There's very little to the library (which is a good thing), because the main thing it implements is the store, which in its basic form is a very simple idea. I noted before how it says very little about composition patterns. I want ways of plugging reducers together, but with complete static type safety, so that it is not possible to dispatch the wrong kind of action, or an action whose data is not of the right type.

One composition feature is combineReducers, which from a static typing perspective leaves us nowhere to go. Sometimes this happens because TypeScript is lacking some capability, but sometimes it's just because the library has done something undesirable and I think that's the case here, for reasons I will now go into at great length.

Read on...

TypeScript and runtime typing - EPISODE II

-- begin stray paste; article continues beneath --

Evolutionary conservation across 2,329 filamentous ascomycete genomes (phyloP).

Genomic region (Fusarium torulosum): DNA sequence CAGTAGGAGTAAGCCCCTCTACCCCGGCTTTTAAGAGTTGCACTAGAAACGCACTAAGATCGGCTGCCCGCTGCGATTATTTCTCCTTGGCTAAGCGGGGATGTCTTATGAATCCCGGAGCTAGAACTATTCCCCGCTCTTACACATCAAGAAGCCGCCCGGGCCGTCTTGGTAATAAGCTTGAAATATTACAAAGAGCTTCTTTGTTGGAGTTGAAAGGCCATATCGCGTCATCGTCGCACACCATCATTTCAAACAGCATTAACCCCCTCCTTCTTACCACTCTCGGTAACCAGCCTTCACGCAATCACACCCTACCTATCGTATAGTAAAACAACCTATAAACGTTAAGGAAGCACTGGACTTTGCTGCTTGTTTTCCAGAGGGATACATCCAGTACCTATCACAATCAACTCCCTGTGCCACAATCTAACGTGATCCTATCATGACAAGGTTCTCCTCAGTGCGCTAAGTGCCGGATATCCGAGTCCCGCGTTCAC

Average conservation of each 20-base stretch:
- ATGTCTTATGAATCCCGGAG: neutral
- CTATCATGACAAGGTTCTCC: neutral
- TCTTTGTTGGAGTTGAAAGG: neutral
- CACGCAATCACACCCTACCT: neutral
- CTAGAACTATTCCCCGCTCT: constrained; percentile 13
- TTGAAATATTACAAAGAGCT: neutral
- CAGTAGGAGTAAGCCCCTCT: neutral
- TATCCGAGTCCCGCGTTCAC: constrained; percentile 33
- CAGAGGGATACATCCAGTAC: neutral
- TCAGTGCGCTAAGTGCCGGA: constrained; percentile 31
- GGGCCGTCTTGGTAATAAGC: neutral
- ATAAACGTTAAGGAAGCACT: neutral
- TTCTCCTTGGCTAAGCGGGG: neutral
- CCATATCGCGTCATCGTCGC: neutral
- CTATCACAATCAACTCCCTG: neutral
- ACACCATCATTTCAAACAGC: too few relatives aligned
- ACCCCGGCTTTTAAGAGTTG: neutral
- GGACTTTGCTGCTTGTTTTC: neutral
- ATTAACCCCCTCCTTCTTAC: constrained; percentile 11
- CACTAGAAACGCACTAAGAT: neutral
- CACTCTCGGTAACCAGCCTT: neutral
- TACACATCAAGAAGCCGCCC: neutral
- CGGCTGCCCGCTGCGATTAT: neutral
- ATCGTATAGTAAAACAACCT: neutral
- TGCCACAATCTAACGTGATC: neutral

TYPESCRIPT 2016-09-10

Prompted by a revealing comment from Anders Hejlsberg.

Something wonderful happened between typescript@beta and typescript@rc (i.e. just in time for version 2.0).

Way, way back in TypeScript 1.8 (February 2016!) we gained the ability to use string literals as types:

Read on...

TypeScript and runtime typing

TYPESCRIPT 2016-09-04

Prompted by this question on Reddit.

I'd want to declare a type that points to class extending another class. Please note, a CLASS not INSTANCE. I've tried something like this:

type EventClass = class extends Event;

type Listener = (data: class extends Event) => void;

and later on:

private handlers: Map<EventClass,Listener[]>;

But unfortunately this syntax does not work. How I can declare a type that points to CLASS extending another CLASS?

You want a runtime value that specifies a type of event, so you can use it as the key in a Map.

Read on...

What's good about Redux


Redux is based on series of really simple what-if questions:

  1. What if all the data in your app was immutable?